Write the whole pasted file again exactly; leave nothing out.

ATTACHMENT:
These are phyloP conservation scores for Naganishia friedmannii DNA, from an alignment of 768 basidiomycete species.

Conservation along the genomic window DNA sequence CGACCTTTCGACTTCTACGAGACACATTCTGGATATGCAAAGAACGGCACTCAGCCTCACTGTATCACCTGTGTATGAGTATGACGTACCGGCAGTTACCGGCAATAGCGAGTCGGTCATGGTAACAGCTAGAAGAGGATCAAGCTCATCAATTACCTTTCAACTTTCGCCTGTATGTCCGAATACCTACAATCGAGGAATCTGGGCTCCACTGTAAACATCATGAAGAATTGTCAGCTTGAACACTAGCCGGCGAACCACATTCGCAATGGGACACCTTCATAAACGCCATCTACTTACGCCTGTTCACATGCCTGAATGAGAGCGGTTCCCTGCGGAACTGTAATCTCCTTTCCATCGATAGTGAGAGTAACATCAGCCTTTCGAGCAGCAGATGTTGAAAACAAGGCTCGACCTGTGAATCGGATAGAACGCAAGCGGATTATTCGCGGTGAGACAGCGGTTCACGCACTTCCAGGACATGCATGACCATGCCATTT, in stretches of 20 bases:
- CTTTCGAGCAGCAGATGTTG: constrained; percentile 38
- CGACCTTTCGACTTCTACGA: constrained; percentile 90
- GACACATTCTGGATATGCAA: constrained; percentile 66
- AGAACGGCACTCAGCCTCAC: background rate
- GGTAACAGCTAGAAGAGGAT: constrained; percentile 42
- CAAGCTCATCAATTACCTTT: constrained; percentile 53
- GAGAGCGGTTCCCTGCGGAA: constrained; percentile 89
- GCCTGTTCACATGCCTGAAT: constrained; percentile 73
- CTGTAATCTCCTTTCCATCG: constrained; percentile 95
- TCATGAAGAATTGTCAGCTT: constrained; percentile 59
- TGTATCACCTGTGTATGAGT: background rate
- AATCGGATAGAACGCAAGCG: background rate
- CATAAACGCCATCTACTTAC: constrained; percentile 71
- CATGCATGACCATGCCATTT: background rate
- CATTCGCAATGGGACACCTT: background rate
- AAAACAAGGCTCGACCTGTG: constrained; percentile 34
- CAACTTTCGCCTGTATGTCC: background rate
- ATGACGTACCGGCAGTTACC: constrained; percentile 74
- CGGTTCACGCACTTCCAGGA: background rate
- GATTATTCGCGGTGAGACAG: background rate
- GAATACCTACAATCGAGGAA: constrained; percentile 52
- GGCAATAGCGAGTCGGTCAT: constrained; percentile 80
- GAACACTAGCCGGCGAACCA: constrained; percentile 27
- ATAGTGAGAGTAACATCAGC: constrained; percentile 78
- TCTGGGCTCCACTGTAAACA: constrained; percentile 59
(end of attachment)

These are phyloP conservation scores for Naganishia friedmannii DNA, from an alignment of 768 basidiomycete species.

Conservation along the genomic window DNA sequence CGACCTTTCGACTTCTACGAGACACATTCTGGATATGCAAAGAACGGCACTCAGCCTCACTGTATCACCTGTGTATGAGTATGACGTACCGGCAGTTACCGGCAATAGCGAGTCGGTCATGGTAACAGCTAGAAGAGGATCAAGCTCATCAATTACCTTTCAACTTTCGCCTGTATGTCCGAATACCTACAATCGAGGAATCTGGGCTCCACTGTAAACATCATGAAGAATTGTCAGCTTGAACACTAGCCGGCGAACCACATTCGCAATGGGACACCTTCATAAACGCCATCTACTTACGCCTGTTCACATGCCTGAATGAGAGCGGTTCCCTGCGGAACTGTAATCTCCTTTCCATCGATAGTGAGAGTAACATCAGCCTTTCGAGCAGCAGATGTTGAAAACAAGGCTCGACCTGTGAATCGGATAGAACGCAAGCGGATTATTCGCGGTGAGACAGCGGTTCACGCACTTCCAGGACATGCATGACCATGCCATTT, in stretches of 20 bases:
- CTTTCGAGCAGCAGATGTTG: constrained; percentile 38
- CGACCTTTCGACTTCTACGA: constrained; percentile 90
- GACACATTCTGGATATGCAA: constrained; percentile 66
- AGAACGGCACTCAGCCTCAC: background rate
- GGTAACAGCTAGAAGAGGAT: constrained; percentile 42
- CAAGCTCATCAATTACCTTT: constrained; percentile 53
- GAGAGCGGTTCCCTGCGGAA: constrained; percentile 89
- GCCTGTTCACATGCCTGAAT: constrained; percentile 73
- CTGTAATCTCCTTTCCATCG: constrained; percentile 95
- TCATGAAGAATTGTCAGCTT: constrained; percentile 59
- TGTATCACCTGTGTATGAGT: background rate
- AATCGGATAGAACGCAAGCG: background rate
- CATAAACGCCATCTACTTAC: constrained; percentile 71
- CATGCATGACCATGCCATTT: background rate
- CATTCGCAATGGGACACCTT: background rate
- AAAACAAGGCTCGACCTGTG: constrained; percentile 34
- CAACTTTCGCCTGTATGTCC: background rate
- ATGACGTACCGGCAGTTACC: constrained; percentile 74
- CGGTTCACGCACTTCCAGGA: background rate
- GATTATTCGCGGTGAGACAG: background rate
- GAATACCTACAATCGAGGAA: constrained; percentile 52
- GGCAATAGCGAGTCGGTCAT: constrained; percentile 80
- GAACACTAGCCGGCGAACCA: constrained; percentile 27
- ATAGTGAGAGTAACATCAGC: constrained; percentile 78
- TCTGGGCTCCACTGTAAACA: constrained; percentile 59